Thursday, October 1, 2020

Deezer still pushing for user-centric payouts: ‘We will continue fighting…’ | Music Ally

Just over a year ago, music streaming service Deezer announced its desire to launch a pilot of a ‘user-centric payment system’ (UCPS) by early 2020.

You can read our primer on the user-centric model here, but in a nutshell, it ensures that the money from your streaming subscription only goes to the music you listen to.

It feels like a fairer way to divide out streaming royalties than the current system, where the royalties from your subscription go into a big pool divided by overall share of streams.

[In another nutshell: if BTS or Taylor Swift or Drake or whoever get 5% of everyone’s streams, they get 5% of your subscription even if you never listen to them.]

Nobody’s quite sure exactly who’ll benefit from a switch to user-centric: there have been a few academic studies, and they were all cautious about drawing big, bold conclusions.

That’s exactly why Deezer wanted to run a pilot, in just one country (France) and only with labels (not publishers or collecting societies), to gauge the impact. The company said it had “the majority of French labels” on board, yet a year later the pilot still hasn’t launched.

Yesterday, for a special episode of our Music Ally TV Show, Deezer’s chief content and strategy officer Alexander Holland joined us for an update, and to talk about why the company is still keen to test UCPS.

The show also included Lottaliina Pokkinen, head of legal affairs for the Finnish Musicians Union, which published the most recent of those academic studies in March 2018.

Deezer clearly doesn’t want to alienate its key partners by pointing the finger of blame, and Holland was suitably tactful on the reasons for the pilot not yet launching. However, it’s clear that one or more major labels are yet to commit.

“We are chipping away here for many years already,” said Holland. “This can only happen in the context of agreement with our label partners. We cannot unilaterally introduce UCPS and say ‘this is the way we do it’.”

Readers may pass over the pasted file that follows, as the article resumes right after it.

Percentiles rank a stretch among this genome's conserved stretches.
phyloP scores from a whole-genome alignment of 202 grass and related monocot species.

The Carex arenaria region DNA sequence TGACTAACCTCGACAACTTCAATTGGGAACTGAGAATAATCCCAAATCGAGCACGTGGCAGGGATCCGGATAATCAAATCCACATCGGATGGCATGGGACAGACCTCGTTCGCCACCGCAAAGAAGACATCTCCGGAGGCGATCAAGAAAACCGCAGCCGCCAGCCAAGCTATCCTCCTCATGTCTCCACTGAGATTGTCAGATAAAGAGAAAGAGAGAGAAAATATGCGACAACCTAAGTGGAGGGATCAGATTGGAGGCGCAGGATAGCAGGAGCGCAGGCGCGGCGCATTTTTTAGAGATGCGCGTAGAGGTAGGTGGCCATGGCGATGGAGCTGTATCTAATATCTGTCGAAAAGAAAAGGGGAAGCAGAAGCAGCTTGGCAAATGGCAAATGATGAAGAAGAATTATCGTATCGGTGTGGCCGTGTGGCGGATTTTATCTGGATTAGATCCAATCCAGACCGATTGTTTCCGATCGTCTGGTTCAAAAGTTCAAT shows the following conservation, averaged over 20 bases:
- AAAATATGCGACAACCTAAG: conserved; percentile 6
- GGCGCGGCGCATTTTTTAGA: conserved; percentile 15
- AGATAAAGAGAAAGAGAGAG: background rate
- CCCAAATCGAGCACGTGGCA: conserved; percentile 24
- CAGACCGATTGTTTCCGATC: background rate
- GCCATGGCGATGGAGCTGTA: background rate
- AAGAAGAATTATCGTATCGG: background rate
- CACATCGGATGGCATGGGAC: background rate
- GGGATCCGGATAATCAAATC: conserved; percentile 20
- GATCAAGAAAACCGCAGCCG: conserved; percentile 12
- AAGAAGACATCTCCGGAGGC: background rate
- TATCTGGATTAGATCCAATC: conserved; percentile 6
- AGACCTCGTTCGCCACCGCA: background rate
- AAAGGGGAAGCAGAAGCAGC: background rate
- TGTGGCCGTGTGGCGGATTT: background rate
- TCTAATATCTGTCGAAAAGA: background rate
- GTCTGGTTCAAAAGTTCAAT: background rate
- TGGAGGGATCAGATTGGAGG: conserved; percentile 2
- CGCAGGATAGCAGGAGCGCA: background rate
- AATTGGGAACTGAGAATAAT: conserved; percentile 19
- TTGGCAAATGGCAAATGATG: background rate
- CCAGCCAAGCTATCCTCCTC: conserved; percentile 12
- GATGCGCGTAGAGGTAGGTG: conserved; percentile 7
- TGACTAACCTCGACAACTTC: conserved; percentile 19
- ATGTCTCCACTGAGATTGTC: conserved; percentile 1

Holland went on to outline what Deezer sees as the main benefits of UCPS, starting with fairness and transparency.

“I would consider it is more fair if my money goes to the artists that I love, rather than running through a black box. It is definitely more transparent if we run it through a UCPS system,” he said.

“It also leads in our view to better allocation of the money across the spectrum of artists and genres… and it might create almost a pension fund. Even artists that in the short term might lose, in the long term might get this money back as their audience grows older, and their frontline catalogue becomes back catalogue.”

That’s an important point in the user-centric debate: the likely impact isn’t so much about shifting royalties away from major labels and towards independents, or from big artists towards medium and small ones.

If anything, it’s more about shifting the centre of gravity for royalties away from the heaviest (and often youngest) users of streaming services, and towards the lighter (and often older) listeners.

(Hence Holland’s point about UCPS’s impact on an artist potentially moving from negative to positive as their audience gets older in the future.)

It’s also reflected in some of Deezer’s findings from its internal modelling of UCPS’s impact, in this case the UK, shared with Music Ally during the show.

Deezer UCPS

The chart analyses the impact on genres: in general, those more likely to be listened to by older listeners are more likely to benefit, while those more likely to be listened to by younger listeners are more likely to suffer.

Yes, the phrase ‘more likely’ is doing some heavy shifting in that sentence. And yes, pop is an outlier, genre-wise, because it includes such a wide range of music, past and present.

“In general the divide here is along the lines of the age of the user,” said Holland.

Pokkinen also shared some data from the Finnish study, which drew on real data provided by Spotify, and used it to analyse a sample of 10,000 tracks.

The researchers found that the ‘top tier’ of this music – the tracks that got more than 100 streams in the period covered by the study – was just 0.4% of the catalogue.

The ‘mid tier’ of tracks getting 10-99 streams accounted for 9.6% of the catalogue, and a whopping 90% got fewer than 10 streams. Pokkinen said that the study showed that under UCPS, none of the top-tier artists would get more money, and in general that they would lose money to those in the lower tiers.

This, however, wasn’t the big surprise from the publication of the Finnish study.

“The biggest ‘aha!’ from the public wasn’t the results: it was the fact that there is no user-centric at this moment,” she said. “People who were used to buying CDs thought that [with streaming] their money was still going to the artists that they listened to. So that was the actual news.”